More than 150 beavers living in Tayside waterways have adapted well to life in Scotland, studies have found.
The Scottish government is considering whether to permanently reintroduce the animals to the wild, with a trial scheme underway in Knapdale, Argyll.
Studies concluded that the Tayside beavers, which originated from escapes or illegal releases, had settled in well to the local environment.
Proposals to trap or cull the rogue beavers proved controversial.
The Scottish government agreed to monitor the situation for three years when the matter was last raised in 2012, faced with the alternative options of removing the animals or accepting their presence.
The findings from the Tayside Beaver Study Group will help inform a government decision on the future of the animals in Scotland, alongside a trial reintroduction of the animals at Knapdale in Argyll.
There had been fears that the beavers could damage ecosystems or spread diseases, but the study group set up by Scottish Natural Heritage suggests they have settled in effectively, despite some land management issues.
The beavers, which are of the Eurasian species once native to Britain, have been found in rivers and lochs stretching from Kinloch Rannoch, Kenmore and Crieff in the west to Forfar, Perth and Bridge of Earn in the east. It is likely they are of Bavarian or German descent.
They are successfully producing young and still spreading through the Tayside area, and are free from diseases of concern to humans, domestic animals and other wildlife.
The most significant impact beavers could have is on agricultural land, for example by building dams on the River Isla or the Tay and causing flooding on arable land nearby.
A number of methods of protecting trees from being gnawed and felled have proved successful, preventing flooding, but the impact of the animals have had by burrowing into flood banks and damming drainage ditches has proved more difficult to manage.
The study group said this would need to be addressed if the beavers are to be left in place, as 70% of reported negative impacts due to beaver activity stated a financial cost as a consequence.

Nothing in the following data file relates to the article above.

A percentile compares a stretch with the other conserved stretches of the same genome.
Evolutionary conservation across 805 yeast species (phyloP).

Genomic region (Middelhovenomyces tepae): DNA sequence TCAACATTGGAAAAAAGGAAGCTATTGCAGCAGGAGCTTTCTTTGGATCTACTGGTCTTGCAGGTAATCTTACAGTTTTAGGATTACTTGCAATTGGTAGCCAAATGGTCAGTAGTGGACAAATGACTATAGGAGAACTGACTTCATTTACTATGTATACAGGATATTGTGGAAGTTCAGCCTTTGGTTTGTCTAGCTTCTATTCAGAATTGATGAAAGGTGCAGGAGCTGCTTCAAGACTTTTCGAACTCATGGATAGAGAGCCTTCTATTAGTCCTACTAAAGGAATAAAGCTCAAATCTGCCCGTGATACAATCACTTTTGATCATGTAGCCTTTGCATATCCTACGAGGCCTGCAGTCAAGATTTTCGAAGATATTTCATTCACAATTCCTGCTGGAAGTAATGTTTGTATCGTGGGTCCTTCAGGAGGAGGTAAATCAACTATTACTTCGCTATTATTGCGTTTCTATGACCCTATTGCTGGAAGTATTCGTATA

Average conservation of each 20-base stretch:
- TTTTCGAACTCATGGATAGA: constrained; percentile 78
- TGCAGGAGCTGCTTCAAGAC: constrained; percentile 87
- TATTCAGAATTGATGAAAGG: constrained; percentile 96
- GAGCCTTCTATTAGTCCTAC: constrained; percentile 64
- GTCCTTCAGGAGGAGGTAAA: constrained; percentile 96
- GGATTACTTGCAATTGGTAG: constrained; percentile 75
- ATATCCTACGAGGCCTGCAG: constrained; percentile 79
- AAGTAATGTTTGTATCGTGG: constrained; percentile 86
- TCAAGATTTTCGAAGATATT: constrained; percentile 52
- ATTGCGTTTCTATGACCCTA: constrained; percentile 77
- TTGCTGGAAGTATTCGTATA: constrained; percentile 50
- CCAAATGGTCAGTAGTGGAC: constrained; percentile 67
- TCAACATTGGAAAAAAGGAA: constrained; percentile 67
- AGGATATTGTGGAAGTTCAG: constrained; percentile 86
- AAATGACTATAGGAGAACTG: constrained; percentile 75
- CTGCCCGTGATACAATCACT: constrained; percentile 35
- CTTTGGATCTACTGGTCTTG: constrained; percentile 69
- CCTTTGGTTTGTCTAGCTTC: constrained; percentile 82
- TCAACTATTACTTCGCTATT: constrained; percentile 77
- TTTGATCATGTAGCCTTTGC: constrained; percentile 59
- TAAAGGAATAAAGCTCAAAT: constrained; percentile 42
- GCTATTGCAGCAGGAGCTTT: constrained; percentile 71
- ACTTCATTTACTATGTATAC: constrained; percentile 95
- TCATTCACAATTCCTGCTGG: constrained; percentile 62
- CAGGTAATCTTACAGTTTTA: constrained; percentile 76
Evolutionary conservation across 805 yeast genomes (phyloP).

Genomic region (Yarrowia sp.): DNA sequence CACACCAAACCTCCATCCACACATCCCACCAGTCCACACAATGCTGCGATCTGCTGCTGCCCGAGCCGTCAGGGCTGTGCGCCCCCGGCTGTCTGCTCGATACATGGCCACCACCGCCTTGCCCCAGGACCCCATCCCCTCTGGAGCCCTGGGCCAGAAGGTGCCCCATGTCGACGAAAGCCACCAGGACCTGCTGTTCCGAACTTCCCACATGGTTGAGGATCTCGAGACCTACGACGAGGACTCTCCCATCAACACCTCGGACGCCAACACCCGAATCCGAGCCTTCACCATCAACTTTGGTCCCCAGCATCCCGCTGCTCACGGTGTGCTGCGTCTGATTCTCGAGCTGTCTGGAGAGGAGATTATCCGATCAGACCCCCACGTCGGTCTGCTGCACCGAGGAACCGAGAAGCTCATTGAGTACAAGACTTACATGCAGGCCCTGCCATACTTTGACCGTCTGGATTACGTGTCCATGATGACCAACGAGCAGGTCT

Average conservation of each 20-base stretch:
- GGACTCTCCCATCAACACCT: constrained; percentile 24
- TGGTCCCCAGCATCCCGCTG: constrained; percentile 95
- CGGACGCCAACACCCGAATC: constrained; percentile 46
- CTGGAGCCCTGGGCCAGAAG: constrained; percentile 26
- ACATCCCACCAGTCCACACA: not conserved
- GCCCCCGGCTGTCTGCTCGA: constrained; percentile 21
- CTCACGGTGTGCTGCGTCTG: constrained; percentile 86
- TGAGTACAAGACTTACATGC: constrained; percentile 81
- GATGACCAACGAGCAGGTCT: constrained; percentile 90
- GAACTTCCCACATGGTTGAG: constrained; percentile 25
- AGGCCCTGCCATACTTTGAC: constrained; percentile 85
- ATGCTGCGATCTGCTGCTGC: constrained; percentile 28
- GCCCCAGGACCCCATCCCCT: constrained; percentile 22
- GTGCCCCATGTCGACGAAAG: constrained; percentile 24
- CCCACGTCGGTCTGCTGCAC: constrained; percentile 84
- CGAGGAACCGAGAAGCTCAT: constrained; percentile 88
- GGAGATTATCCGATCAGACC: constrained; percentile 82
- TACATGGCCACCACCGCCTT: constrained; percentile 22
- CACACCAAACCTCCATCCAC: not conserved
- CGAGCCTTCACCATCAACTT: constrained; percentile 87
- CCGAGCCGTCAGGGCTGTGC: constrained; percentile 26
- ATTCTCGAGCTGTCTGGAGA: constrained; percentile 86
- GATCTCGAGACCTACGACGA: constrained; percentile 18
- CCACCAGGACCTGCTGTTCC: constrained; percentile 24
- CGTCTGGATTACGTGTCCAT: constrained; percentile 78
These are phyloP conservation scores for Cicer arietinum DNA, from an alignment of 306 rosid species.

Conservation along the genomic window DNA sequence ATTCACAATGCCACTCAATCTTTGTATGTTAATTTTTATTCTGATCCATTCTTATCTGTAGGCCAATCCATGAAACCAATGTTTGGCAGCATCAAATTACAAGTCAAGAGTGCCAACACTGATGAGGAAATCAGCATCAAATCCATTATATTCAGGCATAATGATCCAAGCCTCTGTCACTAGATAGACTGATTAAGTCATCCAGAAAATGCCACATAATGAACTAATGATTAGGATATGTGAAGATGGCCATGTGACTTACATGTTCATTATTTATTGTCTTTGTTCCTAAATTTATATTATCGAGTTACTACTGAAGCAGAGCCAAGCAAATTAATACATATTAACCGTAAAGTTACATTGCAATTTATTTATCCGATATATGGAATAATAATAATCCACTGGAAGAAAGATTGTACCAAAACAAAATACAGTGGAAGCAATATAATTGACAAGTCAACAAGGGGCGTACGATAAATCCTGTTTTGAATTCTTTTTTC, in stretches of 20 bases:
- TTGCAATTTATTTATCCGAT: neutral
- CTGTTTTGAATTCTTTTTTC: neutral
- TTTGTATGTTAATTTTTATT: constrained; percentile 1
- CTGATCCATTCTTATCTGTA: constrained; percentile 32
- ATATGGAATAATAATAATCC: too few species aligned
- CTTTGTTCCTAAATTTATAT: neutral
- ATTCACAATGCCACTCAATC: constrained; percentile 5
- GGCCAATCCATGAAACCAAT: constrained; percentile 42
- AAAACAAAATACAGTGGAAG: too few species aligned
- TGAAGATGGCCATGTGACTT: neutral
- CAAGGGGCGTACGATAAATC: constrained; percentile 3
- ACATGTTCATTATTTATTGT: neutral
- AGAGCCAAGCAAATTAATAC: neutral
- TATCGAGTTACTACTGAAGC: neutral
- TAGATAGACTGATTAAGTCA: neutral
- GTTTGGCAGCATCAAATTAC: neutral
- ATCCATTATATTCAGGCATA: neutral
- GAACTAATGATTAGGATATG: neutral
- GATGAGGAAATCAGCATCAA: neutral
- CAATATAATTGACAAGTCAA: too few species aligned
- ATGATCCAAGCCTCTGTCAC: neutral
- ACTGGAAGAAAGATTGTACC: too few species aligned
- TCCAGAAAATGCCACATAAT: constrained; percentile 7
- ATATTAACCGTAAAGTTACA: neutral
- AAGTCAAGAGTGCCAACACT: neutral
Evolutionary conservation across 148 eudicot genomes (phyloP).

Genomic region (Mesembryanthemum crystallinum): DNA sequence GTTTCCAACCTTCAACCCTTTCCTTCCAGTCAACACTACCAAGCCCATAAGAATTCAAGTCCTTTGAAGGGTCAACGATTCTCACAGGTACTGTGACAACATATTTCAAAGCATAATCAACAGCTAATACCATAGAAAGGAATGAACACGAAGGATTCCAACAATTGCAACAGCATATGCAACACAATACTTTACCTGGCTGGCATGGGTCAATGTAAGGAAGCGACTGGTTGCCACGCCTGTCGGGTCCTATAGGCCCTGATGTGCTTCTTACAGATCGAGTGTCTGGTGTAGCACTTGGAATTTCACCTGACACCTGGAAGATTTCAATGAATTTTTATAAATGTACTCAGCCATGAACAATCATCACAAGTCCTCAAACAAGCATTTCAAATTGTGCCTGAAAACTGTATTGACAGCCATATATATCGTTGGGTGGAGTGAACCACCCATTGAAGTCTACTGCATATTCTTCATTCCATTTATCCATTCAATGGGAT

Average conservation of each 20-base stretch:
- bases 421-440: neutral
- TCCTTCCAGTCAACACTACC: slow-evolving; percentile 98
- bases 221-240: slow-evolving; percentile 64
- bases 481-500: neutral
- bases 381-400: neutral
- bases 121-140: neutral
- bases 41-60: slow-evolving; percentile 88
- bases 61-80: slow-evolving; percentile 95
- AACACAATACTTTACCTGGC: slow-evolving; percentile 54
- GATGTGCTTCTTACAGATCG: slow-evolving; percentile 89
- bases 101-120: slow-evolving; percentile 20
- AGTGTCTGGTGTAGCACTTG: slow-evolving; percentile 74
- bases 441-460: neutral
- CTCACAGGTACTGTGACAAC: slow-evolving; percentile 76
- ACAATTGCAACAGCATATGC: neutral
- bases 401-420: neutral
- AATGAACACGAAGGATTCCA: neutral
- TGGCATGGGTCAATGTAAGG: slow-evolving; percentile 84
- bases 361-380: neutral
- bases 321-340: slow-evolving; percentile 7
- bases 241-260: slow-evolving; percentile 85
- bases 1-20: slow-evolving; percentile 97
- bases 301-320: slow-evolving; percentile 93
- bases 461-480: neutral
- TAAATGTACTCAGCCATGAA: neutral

David Bale, chairman of the study group and SNH’s area manager for Tayside and Grampian, said the finding were “very useful”.
He said: “The findings show there is no evident risk of diseases being transmitted from the Tayside beavers to other animals, or indeed to humans.
“The genetic tests tell us that they would be suitable for permanent reintroduction to Scotland, because they are Eurasian rather than North American beavers. They are also varied enough genetically to make a reasonable first step towards a full reintroduction if that was the decision of the Scottish Government.
“Our work documenting the impacts of beavers on land management interests has shown that in many situations, beavers are likely to cause few concerns.
“But if they were to be permanently reintroduced, efficient, effective and affordable ways of managing and reducing potentially significant impacts on intensively farmed land and other interests would have to be found.”
The reports from the study group will be submitted to the government, along with other beaver studies, in May.
A spokesman for Scottish Land and Estates said: “We have been an active member of the Tayside Beaver Study Group and are keen that as much information as possible is available to the Minister ahead of the decision on the future of the beaver in Scotland.
“We are not opposed to beaver ever being reintroduced to Scotland; we simply want to ensure that any reintroduction, whatever the species, is only progressed after a robust assessment and justification process which ensures a competent decision in which impacts on land management have been fully acknowledged and accommodated.
“Scottish Land and Estates was pleased to host the Minister on a visit to some Tayside farmers recently to discuss beaver impacts on land management and we are pleased that the report acknowledges that the Tayside population does have an impact and that if they were to be permanently reintroduced, efficient, effective and affordable ways of managing and reducing potentially significant impacts on intensively farmed land and other interests would have to be found.”